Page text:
After winning a special mention at Locarno’s 2014 Film Festival with Ventos de Agosto, Brazilian director Gabriel Mascaro arrives at Cartagena’s 56th Film Festival with Boi Neon (Neon Bull), a little cinematic gem whose 101 minutes have been, thus far, the most applauded of this year’s official competition.
A group of cowboys drives across the rugged North-East of Brazil carrying a pack of bulls to the Vaquejadas, the traditional rodeos where two cowboys on horseback must pit the bull between the horses before pulling its tail and knocking it down. The nomadic troupe travels from one rodeo to another, featuring amongst its members preadolescent Cacá (a girl who knows just as many swearwords as her older colleagues), her young mother Galega (wife to a husband who’s been gone for years), Zé (an overweight cowboy with an addiction for porn), and finally Iremar, the drama’s protagonist, a buffed and tough-looking cowboy with an unusual passion for fashion design.
Mascaro paints his rural Brazil as a wasteland filled with abandoned industrial buildings and open-air landfills, populated with characters who dream to be someone they are not, and will probably never be. Cacá dreams of owning a horse (but must get her hands dirty with bull manure on a daily basis), Galega wants to become a dancer (but can only perform some explicit burlesque before dozens of jubilant cowboys), and Iremar spends his free time collecting broken mannequins and designing his clothes on top of Zed’s porn pictures.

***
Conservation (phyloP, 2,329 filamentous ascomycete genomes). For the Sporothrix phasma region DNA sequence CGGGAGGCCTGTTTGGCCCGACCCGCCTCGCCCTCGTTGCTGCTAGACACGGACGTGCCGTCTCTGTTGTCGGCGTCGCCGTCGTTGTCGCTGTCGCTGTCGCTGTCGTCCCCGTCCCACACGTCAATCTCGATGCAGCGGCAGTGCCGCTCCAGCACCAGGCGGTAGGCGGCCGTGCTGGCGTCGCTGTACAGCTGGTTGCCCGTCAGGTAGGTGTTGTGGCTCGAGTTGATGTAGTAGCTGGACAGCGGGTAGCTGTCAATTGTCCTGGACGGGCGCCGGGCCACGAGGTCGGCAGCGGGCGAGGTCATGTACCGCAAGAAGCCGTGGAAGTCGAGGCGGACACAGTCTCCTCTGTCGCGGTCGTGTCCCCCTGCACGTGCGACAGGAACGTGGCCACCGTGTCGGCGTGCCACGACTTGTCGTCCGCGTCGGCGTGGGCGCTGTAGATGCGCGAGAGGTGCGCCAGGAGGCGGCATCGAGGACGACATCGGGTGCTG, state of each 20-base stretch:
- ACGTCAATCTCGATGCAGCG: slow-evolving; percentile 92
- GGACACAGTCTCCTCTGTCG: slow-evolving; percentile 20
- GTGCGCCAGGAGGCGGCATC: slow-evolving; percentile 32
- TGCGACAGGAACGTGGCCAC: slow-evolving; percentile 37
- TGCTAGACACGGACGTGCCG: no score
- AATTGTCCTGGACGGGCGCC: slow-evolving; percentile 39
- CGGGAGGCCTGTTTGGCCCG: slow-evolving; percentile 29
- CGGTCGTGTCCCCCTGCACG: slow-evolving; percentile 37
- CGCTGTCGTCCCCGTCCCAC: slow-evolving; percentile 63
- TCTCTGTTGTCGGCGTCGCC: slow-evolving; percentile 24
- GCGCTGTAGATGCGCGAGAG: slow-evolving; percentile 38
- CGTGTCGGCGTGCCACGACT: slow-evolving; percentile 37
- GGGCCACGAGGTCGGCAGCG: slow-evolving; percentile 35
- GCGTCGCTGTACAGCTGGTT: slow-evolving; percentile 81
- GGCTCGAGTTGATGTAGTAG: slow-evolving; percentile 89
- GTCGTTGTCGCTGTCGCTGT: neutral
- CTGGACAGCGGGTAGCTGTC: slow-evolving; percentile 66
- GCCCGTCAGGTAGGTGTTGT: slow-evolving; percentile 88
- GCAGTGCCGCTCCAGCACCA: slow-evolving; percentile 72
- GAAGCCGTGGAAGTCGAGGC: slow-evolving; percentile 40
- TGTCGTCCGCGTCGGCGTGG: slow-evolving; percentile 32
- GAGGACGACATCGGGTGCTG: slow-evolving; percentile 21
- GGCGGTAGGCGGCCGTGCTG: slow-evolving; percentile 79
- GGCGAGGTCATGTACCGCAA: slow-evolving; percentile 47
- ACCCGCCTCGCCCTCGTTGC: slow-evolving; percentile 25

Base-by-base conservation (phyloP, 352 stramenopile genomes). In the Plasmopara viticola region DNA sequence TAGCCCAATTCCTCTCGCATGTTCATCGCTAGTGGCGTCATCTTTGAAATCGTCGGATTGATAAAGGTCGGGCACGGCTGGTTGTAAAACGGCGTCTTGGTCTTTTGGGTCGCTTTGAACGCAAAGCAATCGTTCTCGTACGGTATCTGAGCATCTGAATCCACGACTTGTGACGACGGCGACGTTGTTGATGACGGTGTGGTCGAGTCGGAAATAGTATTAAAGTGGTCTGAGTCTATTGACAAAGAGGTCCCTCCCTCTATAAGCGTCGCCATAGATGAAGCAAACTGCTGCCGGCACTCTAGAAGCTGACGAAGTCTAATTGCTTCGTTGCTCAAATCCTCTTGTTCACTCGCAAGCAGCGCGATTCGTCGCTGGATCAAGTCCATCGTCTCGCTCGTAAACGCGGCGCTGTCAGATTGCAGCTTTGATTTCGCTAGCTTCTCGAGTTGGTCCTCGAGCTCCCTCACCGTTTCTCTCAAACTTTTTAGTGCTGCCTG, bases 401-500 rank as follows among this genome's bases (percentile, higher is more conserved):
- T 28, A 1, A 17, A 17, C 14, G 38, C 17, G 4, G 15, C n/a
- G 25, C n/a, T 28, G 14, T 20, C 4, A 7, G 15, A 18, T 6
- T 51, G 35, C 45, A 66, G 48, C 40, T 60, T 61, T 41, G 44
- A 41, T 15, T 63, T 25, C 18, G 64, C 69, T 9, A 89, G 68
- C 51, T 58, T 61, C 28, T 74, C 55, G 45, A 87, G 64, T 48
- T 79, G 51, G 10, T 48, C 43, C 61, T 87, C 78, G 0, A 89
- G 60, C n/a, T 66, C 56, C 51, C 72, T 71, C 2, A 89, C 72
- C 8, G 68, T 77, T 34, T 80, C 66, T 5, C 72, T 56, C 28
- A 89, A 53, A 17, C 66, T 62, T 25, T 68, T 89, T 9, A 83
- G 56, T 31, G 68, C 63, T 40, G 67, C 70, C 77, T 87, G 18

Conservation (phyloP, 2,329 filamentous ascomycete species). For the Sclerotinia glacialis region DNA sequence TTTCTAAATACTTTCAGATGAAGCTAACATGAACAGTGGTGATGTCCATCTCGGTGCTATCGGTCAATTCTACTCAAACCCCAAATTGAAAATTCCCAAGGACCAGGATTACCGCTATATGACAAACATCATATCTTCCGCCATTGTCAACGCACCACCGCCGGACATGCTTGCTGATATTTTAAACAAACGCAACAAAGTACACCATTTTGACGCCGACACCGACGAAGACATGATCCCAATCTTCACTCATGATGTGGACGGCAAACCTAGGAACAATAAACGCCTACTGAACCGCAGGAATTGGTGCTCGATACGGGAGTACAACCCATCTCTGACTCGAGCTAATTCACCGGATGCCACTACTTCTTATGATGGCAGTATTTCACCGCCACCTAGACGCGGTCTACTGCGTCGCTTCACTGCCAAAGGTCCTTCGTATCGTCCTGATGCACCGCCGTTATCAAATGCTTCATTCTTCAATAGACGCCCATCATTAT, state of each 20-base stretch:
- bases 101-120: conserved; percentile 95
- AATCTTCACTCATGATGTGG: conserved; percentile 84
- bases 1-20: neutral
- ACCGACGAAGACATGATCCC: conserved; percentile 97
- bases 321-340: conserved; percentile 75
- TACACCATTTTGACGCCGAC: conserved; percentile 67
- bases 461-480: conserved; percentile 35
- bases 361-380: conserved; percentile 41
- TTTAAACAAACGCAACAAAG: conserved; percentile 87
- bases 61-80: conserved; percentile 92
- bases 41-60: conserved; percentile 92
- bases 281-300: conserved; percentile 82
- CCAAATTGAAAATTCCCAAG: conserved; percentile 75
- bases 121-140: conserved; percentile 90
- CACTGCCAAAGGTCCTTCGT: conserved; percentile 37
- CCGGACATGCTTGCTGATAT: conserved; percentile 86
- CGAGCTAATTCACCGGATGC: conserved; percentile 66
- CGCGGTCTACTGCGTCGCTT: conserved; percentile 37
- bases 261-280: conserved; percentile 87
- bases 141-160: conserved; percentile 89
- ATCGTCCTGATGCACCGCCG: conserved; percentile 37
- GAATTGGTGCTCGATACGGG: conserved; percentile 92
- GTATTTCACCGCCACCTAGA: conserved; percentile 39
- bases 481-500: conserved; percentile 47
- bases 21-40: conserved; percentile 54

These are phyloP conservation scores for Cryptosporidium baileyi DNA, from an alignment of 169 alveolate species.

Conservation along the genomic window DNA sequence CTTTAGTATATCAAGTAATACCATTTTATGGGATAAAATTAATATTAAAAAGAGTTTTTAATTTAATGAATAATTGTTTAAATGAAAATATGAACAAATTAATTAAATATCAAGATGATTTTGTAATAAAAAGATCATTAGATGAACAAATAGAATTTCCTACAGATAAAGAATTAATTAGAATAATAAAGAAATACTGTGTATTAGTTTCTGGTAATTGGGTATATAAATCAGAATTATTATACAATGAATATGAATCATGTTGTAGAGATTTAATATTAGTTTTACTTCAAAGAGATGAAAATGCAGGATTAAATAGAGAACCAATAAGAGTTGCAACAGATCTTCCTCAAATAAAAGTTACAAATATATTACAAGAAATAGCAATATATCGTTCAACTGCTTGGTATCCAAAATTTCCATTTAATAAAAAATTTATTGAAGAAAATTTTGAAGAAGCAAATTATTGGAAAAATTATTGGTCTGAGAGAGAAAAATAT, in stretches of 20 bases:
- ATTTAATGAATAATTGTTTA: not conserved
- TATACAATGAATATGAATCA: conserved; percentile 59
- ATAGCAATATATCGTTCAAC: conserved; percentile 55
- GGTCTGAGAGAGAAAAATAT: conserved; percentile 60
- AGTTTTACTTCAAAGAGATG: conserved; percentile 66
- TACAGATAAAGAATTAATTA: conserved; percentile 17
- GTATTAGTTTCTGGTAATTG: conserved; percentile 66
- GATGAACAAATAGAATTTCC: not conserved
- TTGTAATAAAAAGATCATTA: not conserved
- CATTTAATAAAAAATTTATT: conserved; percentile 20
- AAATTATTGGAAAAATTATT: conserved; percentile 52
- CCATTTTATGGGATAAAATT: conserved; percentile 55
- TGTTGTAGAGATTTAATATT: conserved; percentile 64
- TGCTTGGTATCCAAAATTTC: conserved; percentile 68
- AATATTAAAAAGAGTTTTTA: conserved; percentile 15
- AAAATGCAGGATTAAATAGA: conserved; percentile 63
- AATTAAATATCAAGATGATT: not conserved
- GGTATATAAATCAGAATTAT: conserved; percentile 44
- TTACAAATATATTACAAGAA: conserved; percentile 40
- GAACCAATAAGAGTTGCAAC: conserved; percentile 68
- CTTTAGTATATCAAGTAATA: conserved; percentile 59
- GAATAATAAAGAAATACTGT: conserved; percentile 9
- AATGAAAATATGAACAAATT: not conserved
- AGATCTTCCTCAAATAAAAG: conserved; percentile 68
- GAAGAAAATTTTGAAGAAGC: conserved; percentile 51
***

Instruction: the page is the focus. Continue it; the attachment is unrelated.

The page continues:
Given the premises, it is easy to see how Boi Neon could have easily turned into a melodramatic portrait of rural Brazil, ridden with pity and sorrow. But it does not, because notwithstanding his young directing career, Mascaro’s skills behind the camera and as a storyteller are extraordinary.
Iremar’s tale is bound to elicit a certain sense of sadness, but Mascaro chooses to deconstruct it in a way that is, at once, mellow and ironic. He does not ask us to we feel sorry for Iremar’s condition, for Iremar is not trapped within a body he does not accept, nor does he feel particularly uncomfortable performing a role society has assigned him. There’s a memorable scene in which Iremar snatches one of Zé’s porn magazines and begins to draw over a lady’s naked body. The camera shows Iremar sketching what appears to be some sober underwear on top of the woman’s genitalia, and the viewer is led to believe he’s trying to prudishly cover them. But a few seconds later, when the lens is back on the page, Iremar’s drawing has turned into an overly promiscuous outfit that leaves very little room for imagination. Iremar’s two sides, as well as those of the other crew members, simply coexist. And this is probably the film’s ultimate message and what makes it stand out as a remarkable work: to accept one’s diversity is to ultimately appreciate the syncretism that is inherent in human nature.
There are plenty of films about people trapped within hostile surroundings from which they try (and fail) to escape; there are plenty which add to these constraints a gender dimension, but only a few which manage to do the above with the mixture of irony and tenderness with which Mascaro paints his Boi Neon. His name is a beautiful and much-welcomed discovery for Latin America and world cinema at large.